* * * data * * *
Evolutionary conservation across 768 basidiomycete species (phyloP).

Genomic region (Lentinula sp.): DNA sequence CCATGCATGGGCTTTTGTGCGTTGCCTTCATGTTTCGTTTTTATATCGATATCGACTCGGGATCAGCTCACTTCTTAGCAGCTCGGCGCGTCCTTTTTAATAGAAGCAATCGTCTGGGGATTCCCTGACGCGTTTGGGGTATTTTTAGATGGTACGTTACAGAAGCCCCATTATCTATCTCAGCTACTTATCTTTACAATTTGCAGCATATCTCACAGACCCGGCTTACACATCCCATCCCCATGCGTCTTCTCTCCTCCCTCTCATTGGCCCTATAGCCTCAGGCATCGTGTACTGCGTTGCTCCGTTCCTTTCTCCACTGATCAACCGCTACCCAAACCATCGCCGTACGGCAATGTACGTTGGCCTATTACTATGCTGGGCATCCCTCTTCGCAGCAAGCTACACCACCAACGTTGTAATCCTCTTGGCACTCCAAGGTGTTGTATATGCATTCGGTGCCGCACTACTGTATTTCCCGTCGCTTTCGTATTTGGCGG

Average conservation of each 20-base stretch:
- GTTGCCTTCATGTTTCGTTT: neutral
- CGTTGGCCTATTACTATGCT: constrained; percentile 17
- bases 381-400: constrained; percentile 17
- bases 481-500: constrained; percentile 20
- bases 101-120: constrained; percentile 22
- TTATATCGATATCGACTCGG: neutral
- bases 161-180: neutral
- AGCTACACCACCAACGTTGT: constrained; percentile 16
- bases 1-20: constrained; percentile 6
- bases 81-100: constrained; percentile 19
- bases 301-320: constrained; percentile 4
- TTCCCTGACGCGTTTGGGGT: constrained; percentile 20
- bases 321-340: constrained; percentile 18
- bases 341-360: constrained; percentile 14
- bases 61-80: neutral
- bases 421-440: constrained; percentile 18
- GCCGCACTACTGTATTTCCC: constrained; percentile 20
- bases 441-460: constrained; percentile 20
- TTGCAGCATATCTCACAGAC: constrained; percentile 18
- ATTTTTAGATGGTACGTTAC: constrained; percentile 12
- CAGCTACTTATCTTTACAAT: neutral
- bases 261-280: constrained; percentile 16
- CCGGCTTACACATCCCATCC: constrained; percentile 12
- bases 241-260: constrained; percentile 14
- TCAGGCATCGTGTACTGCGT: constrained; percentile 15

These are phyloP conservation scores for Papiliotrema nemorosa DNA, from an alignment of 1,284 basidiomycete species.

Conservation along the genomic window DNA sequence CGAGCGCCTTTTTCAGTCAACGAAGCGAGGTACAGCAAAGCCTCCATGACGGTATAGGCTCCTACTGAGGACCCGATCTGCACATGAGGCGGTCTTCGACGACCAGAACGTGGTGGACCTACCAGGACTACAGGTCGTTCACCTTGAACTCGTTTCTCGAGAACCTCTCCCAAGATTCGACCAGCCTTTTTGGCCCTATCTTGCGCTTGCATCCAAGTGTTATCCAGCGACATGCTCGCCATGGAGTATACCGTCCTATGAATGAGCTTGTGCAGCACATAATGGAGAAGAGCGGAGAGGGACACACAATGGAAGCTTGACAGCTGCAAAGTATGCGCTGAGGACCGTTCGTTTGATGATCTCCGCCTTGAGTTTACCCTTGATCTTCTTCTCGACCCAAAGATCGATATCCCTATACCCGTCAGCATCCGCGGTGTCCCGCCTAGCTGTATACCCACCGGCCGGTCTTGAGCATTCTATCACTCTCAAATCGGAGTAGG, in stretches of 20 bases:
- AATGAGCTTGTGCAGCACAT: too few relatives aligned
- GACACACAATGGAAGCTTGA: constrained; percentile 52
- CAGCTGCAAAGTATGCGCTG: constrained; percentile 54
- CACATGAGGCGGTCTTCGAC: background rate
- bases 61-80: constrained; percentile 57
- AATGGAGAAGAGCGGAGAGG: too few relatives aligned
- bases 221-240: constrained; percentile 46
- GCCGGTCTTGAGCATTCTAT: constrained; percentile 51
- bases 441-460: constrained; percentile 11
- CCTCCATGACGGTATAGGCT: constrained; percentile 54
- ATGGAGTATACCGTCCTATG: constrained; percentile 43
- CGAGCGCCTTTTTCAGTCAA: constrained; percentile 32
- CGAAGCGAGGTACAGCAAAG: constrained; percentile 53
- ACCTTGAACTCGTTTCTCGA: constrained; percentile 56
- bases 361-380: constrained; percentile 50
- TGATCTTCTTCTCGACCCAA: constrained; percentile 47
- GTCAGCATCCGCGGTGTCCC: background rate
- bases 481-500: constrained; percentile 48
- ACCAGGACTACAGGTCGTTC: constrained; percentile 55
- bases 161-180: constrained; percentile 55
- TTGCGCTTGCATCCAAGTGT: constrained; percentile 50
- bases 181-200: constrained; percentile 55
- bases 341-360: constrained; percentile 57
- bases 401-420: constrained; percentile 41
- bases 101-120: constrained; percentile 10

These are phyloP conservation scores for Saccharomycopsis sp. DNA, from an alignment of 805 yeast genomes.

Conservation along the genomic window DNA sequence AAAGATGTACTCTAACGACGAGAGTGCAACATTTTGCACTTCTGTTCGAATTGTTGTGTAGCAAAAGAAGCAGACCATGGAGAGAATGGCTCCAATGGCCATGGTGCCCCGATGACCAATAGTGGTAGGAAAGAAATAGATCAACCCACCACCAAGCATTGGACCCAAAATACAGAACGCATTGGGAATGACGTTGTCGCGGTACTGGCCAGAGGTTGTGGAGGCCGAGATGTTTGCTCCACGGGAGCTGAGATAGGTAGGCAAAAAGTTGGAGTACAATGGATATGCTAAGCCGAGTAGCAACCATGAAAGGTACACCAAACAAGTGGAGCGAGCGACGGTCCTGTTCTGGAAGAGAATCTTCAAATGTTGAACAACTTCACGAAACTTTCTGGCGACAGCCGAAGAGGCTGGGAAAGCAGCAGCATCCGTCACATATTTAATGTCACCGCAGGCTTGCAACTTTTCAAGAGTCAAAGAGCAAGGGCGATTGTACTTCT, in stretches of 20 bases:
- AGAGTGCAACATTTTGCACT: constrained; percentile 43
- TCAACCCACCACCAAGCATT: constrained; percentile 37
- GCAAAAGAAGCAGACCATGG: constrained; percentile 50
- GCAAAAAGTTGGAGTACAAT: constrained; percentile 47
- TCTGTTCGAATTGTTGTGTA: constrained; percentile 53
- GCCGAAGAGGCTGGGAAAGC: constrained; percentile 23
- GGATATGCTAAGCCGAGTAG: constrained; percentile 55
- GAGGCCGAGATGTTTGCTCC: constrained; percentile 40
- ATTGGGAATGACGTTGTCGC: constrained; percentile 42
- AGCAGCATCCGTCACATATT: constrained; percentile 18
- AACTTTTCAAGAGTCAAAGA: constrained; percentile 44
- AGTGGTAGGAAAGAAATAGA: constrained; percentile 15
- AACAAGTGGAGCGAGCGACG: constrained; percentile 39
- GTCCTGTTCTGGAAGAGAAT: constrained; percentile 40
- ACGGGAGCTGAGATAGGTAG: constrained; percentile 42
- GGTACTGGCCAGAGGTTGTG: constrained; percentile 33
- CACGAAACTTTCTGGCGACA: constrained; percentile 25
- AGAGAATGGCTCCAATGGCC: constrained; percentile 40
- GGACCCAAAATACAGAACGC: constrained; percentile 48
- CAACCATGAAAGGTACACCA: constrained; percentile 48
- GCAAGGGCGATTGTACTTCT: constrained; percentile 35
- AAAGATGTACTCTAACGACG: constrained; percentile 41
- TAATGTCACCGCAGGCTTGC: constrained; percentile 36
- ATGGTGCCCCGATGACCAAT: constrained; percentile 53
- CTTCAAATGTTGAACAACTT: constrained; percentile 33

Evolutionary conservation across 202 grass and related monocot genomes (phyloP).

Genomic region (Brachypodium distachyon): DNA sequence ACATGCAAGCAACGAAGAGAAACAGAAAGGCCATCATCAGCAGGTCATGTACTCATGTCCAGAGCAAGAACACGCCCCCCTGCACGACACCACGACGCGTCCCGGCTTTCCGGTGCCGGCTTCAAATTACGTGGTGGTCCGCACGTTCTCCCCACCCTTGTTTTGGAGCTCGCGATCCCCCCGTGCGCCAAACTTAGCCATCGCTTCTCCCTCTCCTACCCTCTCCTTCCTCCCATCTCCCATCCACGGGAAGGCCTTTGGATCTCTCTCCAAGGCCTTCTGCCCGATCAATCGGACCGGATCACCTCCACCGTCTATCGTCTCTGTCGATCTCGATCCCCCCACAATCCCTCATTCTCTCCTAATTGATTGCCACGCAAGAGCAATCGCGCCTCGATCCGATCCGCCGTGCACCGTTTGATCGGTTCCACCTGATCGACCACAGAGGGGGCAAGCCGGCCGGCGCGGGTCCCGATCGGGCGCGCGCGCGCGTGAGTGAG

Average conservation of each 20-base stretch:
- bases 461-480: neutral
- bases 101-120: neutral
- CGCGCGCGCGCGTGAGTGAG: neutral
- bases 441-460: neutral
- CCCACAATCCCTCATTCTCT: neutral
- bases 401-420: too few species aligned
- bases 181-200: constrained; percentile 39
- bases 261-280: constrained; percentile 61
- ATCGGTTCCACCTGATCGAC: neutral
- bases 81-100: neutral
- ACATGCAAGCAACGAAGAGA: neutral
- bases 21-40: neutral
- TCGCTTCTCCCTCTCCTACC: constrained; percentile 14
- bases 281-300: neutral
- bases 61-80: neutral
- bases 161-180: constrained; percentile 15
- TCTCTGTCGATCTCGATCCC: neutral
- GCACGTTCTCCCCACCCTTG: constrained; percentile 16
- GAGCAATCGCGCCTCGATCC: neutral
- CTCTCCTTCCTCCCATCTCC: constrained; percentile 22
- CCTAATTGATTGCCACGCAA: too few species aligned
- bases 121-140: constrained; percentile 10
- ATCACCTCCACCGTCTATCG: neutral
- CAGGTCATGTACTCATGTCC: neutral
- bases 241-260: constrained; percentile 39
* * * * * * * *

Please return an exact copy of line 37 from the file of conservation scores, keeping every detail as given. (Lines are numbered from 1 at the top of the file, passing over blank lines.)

- bases 221-240: constrained; percentile 46